2016: 3.10 ERA, 135 ERA+, 1.08 WHIP, 8.7 K/9
2017: 3.53 ERA, 124 ERA+, 1.22 WHIP, 8.7 K/9
2018: 3.96 ERA, 105 ERA+, 1.29 WHIP, 7.2 K/9
Though his velocity is down from his prime, he actually gained in velocity across the board between 2017 and 2018. Command has been a big issue since the 2015 NLDS and he's now 33 years old.
There's upside in Nick Pivetta. In 10 career Triple-A starts, he had a 1.91 ERA, 1.01 WHIP and 64 strikeouts in 56 2/3 innings. Small sample, of course, but that's great success. He made great strides last season from a disaster of a rookie season (6.02 ERA, 1.51 WHIP), but still only pitched to a 4.77 ERA and 1.31 WHIP. As noted, the defensive improvement should help, especially since the infield is the biggest area that got better and he's a groundball pitcher.
With Pivetta, we're also talking about a pitcher with a 5.33 career ERA in almost 300 innings, so we've seen the bad.
Zach Eflin also greatly improved in 2018, as he brought in a career 5.85 ERA and put up a 4.36. He's only entering his age-25 season, so more improvement could be on tap. We could also note that he's pitched in parts of three big-league seasons and has never been even average, let alone above average.
They could really use Dallas Keuchel, no?
Seranthony Dominguez started the year in Double-A, but ended up putting together an excellent rookie season and was the closer before it ended. He struck out 74 in 58 big-league innings. The walks need to come down, but otherwise he looks like a very good reliever.
And now he's got a proven veteran to join him in David Robertson. In Robertson's 11-year career, he has a 2.88 ERA (147 ERA+) with 874 strikeouts in 657 innings. He hasn't really seen a strong dip in strikeout rate in recent years and there's good reason to believe he'll be a top-notch reliever this season.
James Pazos had a really nice first half for the Mariners last season (1.72 ERA, 0.99 WHIP, 27 K, 5 BB, 31 1/3 IP), but it came with a bad second half. Still, there's a chance he provides the Phillies a quality season. Pat Neshek and Juan Nicasio are also easily capable of above-average seasons.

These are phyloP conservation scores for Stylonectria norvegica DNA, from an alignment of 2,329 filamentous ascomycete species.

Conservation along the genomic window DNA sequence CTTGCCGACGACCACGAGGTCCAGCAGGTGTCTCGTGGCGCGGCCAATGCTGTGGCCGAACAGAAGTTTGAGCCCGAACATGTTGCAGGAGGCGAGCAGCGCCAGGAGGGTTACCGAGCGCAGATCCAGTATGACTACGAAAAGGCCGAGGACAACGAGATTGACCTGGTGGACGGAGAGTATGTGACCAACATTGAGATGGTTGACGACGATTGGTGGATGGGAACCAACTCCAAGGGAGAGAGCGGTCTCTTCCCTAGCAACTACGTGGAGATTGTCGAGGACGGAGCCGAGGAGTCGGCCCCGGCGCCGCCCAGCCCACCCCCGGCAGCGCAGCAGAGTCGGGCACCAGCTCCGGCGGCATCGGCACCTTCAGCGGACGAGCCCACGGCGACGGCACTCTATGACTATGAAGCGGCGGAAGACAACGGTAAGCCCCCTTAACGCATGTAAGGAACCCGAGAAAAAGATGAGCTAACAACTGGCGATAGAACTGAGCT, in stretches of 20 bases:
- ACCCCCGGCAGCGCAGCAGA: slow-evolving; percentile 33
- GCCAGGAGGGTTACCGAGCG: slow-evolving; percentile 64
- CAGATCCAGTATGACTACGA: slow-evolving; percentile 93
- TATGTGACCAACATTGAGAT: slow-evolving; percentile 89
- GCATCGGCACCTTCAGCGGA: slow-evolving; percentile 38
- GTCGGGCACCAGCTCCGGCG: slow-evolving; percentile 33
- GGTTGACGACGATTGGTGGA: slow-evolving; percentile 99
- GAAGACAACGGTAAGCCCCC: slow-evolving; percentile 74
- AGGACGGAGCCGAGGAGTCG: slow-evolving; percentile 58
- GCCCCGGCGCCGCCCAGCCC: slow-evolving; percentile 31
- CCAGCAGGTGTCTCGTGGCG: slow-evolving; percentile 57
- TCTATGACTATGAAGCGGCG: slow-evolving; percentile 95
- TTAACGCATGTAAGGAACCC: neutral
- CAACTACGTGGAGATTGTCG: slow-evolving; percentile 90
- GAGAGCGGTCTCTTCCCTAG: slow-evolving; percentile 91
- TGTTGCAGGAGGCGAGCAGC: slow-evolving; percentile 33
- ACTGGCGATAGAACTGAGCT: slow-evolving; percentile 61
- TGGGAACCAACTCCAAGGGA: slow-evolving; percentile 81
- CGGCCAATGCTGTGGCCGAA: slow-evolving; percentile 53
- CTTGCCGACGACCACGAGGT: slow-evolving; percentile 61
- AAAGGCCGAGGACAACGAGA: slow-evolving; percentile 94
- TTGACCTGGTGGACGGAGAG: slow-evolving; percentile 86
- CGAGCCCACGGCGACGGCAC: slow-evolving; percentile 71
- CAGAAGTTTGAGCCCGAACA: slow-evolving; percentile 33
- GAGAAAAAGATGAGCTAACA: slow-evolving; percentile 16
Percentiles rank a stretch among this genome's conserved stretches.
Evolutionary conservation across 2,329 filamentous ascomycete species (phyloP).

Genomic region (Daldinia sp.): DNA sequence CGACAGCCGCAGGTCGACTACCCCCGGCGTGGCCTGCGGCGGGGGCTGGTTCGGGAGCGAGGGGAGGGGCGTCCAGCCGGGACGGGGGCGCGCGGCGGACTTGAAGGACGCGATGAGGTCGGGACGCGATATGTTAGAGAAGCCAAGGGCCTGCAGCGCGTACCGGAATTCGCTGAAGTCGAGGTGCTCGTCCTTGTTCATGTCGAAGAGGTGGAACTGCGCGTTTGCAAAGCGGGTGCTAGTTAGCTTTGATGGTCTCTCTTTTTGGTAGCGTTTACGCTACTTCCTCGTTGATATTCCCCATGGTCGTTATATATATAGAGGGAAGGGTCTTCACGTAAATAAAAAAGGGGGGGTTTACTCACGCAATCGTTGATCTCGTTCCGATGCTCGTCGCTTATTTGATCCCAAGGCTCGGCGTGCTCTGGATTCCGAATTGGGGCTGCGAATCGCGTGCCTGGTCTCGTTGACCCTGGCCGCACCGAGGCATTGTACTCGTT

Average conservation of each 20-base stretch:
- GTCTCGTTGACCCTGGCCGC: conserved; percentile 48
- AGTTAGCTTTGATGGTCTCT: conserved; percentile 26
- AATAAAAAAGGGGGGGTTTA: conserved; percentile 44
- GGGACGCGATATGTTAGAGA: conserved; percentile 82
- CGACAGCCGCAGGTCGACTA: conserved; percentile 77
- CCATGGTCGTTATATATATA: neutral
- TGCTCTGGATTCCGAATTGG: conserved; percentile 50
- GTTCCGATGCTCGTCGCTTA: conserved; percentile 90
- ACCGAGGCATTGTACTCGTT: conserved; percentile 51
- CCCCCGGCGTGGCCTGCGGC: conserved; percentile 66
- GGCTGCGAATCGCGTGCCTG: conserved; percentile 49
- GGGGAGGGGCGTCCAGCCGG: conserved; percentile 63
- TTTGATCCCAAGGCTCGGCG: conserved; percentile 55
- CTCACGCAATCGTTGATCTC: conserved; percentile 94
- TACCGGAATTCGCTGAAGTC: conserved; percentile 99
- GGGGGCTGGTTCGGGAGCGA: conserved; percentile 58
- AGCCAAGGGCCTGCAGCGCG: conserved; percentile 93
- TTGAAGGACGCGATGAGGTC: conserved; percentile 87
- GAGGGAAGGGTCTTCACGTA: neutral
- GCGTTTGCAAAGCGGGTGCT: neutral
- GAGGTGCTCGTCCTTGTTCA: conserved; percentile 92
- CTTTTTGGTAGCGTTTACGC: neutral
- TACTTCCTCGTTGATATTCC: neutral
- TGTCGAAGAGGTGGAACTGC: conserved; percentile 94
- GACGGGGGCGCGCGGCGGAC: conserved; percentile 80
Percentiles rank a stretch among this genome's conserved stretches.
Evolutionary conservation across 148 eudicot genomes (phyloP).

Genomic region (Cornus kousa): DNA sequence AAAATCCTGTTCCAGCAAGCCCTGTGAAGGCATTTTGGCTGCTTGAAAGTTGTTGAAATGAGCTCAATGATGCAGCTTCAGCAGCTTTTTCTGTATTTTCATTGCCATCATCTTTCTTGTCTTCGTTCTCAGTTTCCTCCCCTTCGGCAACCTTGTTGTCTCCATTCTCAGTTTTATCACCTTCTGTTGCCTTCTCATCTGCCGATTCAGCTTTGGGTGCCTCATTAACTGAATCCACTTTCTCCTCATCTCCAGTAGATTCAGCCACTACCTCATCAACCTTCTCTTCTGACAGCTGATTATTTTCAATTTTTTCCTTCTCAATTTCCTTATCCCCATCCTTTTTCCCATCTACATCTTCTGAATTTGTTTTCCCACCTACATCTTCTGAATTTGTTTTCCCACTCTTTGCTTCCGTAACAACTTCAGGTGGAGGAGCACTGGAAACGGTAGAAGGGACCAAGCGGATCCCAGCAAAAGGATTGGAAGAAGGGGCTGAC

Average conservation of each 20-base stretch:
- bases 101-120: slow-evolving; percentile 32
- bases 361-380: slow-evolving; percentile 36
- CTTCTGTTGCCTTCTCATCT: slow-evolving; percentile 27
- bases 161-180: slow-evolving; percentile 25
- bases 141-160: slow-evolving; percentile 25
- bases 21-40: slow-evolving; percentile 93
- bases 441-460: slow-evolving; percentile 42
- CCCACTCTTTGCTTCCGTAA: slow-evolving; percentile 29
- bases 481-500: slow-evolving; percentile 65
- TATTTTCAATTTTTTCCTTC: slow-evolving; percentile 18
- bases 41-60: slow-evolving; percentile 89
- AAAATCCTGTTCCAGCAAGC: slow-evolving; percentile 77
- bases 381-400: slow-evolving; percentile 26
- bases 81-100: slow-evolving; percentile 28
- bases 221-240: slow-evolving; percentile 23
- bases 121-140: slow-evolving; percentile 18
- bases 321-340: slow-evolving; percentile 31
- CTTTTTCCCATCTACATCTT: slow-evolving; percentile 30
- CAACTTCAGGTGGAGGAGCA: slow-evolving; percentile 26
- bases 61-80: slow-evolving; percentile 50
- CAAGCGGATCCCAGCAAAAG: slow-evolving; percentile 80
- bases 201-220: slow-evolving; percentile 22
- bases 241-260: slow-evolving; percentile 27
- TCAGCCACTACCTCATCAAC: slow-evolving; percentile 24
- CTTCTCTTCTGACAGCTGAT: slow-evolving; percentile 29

It's far from a sure thing, but the Phillies' bullpen has the potential to be one of the better groups in the NL.
The great variance in the NL East
In looking at the Braves, Mets, Nationals and Phillies, it seems to me that you could paint a picture to get any of the four over 90 in wins or any of the four with like 75 wins. We could do this with all four teams, but obviously this is a Phillies preview so let's look at both sides. This is shorthand, as it's pretty obvious seasons are complicated and I'm just generalizing.
The Phillies are the NL East champs if ...
- The offense performs like it can.
- The defense greatly improves, which helps the rotation come together with Pivetta and Eflin breakouts and Nola winning the Cy Young.
- Injuries nuke the Nationals' and Mets' rotations.
- The Braves' lack of additions to the pitching staff come back to bite them while the offense takes a step back.
The Phillies finish in fourth place if ...
- The defense isn't all that much better.
- The rotation behind Nola falls apart with Arrieta continuing to decline and the other three putting up sub-par performances.
- The Braves' youngsters in the rotation flourish while Ronald Acuna, Freddie Freeman, Josh Donaldson and Ozzie Albies carry a solid offense.
- The Mets' rotation stays healthy while the offensive improvements take hold and the midseason return of Yoenis Cespedes kicks them into 2015 mode.
- The Nationals' trio of starters all pitch like Cy Young candidates while Juan Soto, Anthony Rendon and Trea Turner play like MVP candidates.
As I alluded to earlier, I don't think there's any order you could put the four non-Marlins teams in the standings that would surprise me. SportsLine separates the Nationals with 93 projected wins, but the other three fall in line with my thinking. The model pegs the Phillies with 84 wins, Braves 83 and Mets 80.